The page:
Background/Aims: Turner's syndrome (TS) is associated with increased insulin resistance and adiposity, which might be associated with type 2 diabetes in later life. We aimed to determine whether the defect in insulin sensitivity is a primary intrinsic defect in TS or dependent on variation in body composition. Methods: Sixteen women with TS not on growth hormone replacement but receiving oestrogen replacement therapy [age (mean ± SD): 30.2 ± 8.5 years; height-corrected fat-free mass: 26.1 ± 3.1 kg/height] and a control group of 16 normal healthy women (age: 30.1 ± 8.2 years; height-corrected fat-free mass: 25.9 ± 2.4 kg/height) were studied. Fasting blood samples were obtained for measurement of glucose, insulin, IGF-I, IGFBP-1, IGFBP-3 and lipid levels. The hyperinsulinaemic euglycaemic clamp was performed to assess peripheral insulin sensitivity (M value), and the Homeostasis Model Assessment (HOMA-S) was used to estimate fasting insulin sensitivity. Body composition was assessed using a dual-energy X-ray absorptiometry scan. Results: Fasting insulin sensitivity (HOMA-S 103.2 ± 78.6 vs. 193.9 ± 93.5, p = 0.006) was lower in TS subjects compared to controls as was whole-body insulin sensitivity (M value 2.9 ± 1.9 vs. 5.5 ± 2.6 mg/kg/min, p = 0.003). In a multiple regression analysis the Turner karyotype was significantly related to insulin sensitivity (p = 0.008) independent of any differences in fat-free mass and percent whole-body fat mass. Conclusion: The increased insulin resistance in women with TS is independent of measures of body composition and may represent an intrinsic defect related to their chromosomal abnormality.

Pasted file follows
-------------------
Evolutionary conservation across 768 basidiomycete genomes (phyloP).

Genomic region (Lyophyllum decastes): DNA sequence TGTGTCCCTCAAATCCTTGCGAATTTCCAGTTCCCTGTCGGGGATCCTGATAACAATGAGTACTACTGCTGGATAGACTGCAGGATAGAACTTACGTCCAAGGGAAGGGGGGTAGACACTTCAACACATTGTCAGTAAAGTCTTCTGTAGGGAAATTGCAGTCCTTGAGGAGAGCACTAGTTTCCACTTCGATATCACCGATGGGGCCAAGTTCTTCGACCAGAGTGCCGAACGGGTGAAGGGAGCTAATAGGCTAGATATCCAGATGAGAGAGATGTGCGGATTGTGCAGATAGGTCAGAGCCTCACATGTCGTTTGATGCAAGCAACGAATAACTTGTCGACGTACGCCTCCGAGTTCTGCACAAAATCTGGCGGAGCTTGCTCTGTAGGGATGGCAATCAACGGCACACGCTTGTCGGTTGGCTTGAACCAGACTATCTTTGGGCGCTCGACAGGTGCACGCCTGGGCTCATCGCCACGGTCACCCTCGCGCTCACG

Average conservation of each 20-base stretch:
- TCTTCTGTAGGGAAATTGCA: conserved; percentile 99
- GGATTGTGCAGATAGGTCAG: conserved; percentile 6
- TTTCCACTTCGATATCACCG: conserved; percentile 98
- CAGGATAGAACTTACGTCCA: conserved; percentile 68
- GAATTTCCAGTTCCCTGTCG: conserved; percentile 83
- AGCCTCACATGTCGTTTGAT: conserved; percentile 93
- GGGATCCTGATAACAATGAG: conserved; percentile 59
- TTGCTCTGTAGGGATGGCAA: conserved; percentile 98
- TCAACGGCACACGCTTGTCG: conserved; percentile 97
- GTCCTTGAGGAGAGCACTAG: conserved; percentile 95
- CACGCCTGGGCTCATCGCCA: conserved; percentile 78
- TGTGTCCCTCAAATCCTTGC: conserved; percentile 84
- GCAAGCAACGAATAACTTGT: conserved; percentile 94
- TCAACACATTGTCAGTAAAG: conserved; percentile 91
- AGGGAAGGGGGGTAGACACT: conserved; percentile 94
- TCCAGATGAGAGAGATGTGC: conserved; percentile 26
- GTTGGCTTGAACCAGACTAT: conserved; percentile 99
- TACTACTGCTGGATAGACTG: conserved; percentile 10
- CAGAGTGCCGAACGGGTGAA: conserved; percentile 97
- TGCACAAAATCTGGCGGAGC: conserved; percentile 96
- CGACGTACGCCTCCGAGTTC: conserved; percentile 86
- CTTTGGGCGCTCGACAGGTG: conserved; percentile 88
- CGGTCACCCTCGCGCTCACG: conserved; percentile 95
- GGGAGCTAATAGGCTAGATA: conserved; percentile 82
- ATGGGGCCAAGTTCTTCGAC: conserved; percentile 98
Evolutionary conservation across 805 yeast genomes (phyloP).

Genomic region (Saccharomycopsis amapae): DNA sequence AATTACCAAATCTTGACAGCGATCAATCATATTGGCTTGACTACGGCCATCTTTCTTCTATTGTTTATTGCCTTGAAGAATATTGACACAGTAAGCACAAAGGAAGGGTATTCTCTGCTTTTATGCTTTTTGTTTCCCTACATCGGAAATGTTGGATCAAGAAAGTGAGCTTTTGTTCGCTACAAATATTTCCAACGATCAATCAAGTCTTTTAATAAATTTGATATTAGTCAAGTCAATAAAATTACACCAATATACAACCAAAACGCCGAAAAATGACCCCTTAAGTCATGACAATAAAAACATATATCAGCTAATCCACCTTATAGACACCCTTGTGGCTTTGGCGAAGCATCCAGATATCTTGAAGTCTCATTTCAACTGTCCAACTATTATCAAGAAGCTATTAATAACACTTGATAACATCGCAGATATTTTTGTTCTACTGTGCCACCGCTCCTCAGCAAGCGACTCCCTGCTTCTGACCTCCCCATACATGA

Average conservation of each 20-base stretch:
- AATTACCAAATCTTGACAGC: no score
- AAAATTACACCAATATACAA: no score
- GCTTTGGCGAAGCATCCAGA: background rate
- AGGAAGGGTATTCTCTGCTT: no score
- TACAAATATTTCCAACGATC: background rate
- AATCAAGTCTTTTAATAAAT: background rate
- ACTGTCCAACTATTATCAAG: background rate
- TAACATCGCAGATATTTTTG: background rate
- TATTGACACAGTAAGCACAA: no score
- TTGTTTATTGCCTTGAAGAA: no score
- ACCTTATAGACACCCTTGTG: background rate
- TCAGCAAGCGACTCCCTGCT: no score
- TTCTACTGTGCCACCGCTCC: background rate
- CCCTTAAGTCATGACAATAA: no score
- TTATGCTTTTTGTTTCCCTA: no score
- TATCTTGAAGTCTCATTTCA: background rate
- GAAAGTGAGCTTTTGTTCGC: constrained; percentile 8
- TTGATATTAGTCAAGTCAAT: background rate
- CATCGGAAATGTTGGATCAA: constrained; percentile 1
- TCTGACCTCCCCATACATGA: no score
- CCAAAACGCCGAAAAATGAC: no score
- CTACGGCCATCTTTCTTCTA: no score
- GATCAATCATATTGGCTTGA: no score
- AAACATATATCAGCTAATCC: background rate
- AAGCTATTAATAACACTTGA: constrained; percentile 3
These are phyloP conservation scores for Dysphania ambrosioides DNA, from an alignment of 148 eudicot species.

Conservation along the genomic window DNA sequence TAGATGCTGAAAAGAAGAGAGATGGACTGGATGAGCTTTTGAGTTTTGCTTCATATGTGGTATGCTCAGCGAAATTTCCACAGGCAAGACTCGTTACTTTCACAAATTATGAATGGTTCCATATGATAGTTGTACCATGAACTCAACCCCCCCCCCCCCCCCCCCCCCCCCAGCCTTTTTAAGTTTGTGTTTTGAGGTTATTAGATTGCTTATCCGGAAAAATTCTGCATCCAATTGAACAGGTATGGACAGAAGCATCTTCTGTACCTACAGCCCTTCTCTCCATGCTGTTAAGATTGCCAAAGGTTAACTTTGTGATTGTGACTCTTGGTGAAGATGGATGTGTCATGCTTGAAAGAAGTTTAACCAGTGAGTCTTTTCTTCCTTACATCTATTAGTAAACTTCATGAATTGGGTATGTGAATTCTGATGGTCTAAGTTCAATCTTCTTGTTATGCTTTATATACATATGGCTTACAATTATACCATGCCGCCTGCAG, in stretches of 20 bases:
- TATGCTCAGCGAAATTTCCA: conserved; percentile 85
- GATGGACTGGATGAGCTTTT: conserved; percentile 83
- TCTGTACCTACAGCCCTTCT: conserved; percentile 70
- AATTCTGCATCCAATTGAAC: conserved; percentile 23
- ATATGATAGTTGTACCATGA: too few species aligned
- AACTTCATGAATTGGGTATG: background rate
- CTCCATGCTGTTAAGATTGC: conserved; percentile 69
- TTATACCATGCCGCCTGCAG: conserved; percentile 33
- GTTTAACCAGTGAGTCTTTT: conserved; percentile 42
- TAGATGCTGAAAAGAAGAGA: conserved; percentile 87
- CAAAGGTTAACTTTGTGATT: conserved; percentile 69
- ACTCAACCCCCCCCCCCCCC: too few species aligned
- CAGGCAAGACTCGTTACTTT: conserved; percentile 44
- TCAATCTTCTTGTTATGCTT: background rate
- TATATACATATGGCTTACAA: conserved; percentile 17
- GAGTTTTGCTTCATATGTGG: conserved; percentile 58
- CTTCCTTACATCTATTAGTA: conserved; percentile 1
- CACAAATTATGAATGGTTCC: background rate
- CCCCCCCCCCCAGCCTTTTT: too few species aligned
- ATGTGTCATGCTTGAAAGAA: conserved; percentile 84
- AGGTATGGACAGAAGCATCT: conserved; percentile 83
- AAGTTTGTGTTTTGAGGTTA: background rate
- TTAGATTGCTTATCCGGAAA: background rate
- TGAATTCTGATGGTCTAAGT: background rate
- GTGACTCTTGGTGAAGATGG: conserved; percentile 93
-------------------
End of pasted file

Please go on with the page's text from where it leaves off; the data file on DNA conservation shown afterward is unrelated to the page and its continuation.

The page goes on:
- Body composition
- Insulin resistance
- Turner's syndrome
ASJC Scopus subject areas
- Endocrinology, Diabetes and Metabolism